Mass finishing/vibratory machines are some of the easiest machine tools to use.
As a result sometimes operators can get in to the habit of just turning them on each day and ignoring simple operating and maintenance rules. Here are 9 mistakes people make which you can avoid to help you get the most from your equipment:
Sometimes things change … including the starting condition of your component parts to be blasted. Worn tooling, changes in materials or investment in new manufacturing methods can result in you no longer getting the result from your shot blasting machine.
A number of factors can affect blast wheel operating efficiently, some of which may not be obvious until your shot blast machine is stripped down and/or serviced. Monitoring the amps the blast wheels are pulling can allow you to see that something needs attention.
Every time you use your shot blast machine, wear will take place on anything the abrasive comes into contact with. In the blast wheel itself, over a given period this will result in changes that will affect your blast pattern (how and where the abrasive is thrown).
Wear parts in your shot blast machine are the: blades/vanes, control cage, impellor and side / top wear plates in the blast wheel(s) themselves and the wear protection plates in the blast zone (in the area calculated to have the most impact from the abrasive when it is thrown from the wheel).
The blast media in your shot blast machine is provided as a “working mix” to achieve your required process. After a period of blast time it will not perform to the required standard as it has now reduced in size. If it remains in your machine, you can expect to increase the wear and degradation of the blast wheel components together with the recovery system of your machine. It will increase production times and power consumption because of the longer blast duration required. An efficient separator will remove unwanted contaminants and undersized media without carrying out good, usable abrasive. It is vital you regularly check the efficiency of your separator and the size at which media, fines and dust are being removed.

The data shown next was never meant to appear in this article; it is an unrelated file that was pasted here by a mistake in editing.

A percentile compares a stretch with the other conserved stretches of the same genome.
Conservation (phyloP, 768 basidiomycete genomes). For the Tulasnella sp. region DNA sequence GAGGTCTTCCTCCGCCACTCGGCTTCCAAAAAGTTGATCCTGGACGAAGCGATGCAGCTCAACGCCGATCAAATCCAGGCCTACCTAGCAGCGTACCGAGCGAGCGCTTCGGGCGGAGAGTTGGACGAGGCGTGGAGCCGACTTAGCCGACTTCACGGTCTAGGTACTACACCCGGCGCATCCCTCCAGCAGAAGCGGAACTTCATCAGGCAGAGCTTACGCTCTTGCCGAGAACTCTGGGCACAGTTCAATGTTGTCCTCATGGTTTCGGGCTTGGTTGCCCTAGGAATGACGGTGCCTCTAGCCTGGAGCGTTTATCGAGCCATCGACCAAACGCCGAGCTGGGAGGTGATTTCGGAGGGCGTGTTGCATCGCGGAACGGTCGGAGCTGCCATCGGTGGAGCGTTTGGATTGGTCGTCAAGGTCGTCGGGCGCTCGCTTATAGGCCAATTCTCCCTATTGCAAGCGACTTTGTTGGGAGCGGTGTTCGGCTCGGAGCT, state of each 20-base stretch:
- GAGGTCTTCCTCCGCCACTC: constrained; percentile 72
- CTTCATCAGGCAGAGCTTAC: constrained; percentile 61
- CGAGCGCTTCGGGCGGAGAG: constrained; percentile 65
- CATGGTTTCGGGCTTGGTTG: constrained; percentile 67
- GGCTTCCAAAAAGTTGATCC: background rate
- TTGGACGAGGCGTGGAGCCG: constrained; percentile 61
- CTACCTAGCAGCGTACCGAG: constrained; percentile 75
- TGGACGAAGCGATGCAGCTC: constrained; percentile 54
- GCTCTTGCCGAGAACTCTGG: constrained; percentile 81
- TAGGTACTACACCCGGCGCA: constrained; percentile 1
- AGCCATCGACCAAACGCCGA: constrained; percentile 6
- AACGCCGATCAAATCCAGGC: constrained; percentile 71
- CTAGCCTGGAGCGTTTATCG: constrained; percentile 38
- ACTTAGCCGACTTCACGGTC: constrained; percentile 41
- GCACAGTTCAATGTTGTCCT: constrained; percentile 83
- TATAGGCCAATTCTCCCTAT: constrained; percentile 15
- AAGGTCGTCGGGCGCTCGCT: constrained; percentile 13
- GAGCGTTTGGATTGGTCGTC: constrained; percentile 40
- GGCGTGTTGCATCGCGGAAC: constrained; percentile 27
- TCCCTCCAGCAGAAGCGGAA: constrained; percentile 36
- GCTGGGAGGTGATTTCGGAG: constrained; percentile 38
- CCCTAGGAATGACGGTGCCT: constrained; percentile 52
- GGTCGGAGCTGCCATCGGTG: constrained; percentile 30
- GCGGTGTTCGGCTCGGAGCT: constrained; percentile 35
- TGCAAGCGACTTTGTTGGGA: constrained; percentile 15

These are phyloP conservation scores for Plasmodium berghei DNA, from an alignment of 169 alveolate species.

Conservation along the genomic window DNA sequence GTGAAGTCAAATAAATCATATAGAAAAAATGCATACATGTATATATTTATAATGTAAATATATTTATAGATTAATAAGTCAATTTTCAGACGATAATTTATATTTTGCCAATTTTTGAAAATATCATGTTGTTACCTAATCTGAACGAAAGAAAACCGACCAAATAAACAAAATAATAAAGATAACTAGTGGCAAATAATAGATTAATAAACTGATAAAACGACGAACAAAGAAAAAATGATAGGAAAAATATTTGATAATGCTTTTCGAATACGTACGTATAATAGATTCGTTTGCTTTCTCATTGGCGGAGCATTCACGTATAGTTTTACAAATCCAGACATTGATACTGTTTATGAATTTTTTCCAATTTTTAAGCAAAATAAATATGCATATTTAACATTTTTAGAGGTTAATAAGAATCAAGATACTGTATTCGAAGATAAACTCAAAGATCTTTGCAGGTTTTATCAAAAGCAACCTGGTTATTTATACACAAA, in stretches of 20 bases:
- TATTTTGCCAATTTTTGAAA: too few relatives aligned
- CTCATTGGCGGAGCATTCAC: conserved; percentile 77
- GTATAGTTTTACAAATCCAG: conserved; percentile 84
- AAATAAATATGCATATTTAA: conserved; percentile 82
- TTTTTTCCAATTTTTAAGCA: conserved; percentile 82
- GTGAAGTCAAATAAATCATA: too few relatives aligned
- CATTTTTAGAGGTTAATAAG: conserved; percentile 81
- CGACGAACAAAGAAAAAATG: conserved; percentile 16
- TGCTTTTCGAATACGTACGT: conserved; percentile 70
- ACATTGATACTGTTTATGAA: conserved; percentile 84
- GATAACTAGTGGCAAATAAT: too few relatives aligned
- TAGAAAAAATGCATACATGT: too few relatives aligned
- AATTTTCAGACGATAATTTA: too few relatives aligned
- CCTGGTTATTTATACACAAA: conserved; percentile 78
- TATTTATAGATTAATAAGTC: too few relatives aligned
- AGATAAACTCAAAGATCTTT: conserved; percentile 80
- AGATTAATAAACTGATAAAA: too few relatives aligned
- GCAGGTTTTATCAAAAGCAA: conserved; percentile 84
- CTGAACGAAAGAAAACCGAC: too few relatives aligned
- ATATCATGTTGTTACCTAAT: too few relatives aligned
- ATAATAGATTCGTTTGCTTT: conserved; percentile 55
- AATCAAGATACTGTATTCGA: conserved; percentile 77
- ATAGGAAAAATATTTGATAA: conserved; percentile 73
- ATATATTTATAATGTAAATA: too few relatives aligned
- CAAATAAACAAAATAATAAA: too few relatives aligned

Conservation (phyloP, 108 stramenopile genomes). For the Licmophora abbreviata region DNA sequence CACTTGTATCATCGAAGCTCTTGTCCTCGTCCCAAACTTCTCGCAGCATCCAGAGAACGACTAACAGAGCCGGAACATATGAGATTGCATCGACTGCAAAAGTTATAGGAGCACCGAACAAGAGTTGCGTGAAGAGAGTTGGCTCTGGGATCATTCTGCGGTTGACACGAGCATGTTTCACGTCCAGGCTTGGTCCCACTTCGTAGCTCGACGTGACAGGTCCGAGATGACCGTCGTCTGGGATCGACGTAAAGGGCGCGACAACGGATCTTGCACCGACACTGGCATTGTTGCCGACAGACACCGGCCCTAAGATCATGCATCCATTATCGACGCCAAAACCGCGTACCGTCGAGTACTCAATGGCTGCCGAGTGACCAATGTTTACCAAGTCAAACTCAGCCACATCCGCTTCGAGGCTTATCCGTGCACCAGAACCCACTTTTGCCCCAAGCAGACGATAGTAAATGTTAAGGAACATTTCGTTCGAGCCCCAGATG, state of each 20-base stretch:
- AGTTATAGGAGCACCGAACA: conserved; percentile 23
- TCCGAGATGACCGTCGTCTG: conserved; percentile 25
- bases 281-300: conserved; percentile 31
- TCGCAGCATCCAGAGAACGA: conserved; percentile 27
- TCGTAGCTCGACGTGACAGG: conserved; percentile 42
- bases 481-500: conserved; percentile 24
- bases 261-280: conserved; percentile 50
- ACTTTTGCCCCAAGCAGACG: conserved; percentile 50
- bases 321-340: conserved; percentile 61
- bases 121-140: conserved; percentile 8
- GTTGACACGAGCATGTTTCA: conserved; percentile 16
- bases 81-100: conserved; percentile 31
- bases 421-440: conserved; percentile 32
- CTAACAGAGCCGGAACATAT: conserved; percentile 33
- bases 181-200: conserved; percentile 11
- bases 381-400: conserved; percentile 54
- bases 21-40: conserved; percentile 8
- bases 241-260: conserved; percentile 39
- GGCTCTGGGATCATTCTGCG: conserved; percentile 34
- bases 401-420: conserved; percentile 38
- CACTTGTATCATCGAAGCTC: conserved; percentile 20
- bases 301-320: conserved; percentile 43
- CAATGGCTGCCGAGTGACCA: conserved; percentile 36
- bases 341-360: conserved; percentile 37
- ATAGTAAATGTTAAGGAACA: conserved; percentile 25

Just as abrasive circulates in your shot blast machine so will any contaminants that aren’t removed by screens (if fitted), by the air wash separator and/or dust collector.
When larger oversized particles are allowed to remain in the machine they can cause damage to the blast wheels (giving a high risk of blast wheel part breakage) and can affect the finish produced and process times adversely.
As abrasive is recycled and re-used within your shot blast machine it is affected by impact. It will gradually reduce in size as a result of a combination of: splintering, spalling (peeling), deformation (i.e. rounding) or smoothing (i.e. grit becoming blunt).
Irrespective of the starting size of your media in your blast machine (i.e. S110, S230, etc…) within a very short time that media will reduce in size as a result of abrasion, deformation as a result of impact (i.e. rounding) and/or fracture/splintering. This will cause a drop in the abrasive level which needs to be topped up with new media (as per tip 1).
It is critical you maintain a balanced abrasive particle size to obtain a consistent, quality finish. When a machine is first installed it should be filled with new abrasive constituting a “working mix” of different sizes of media.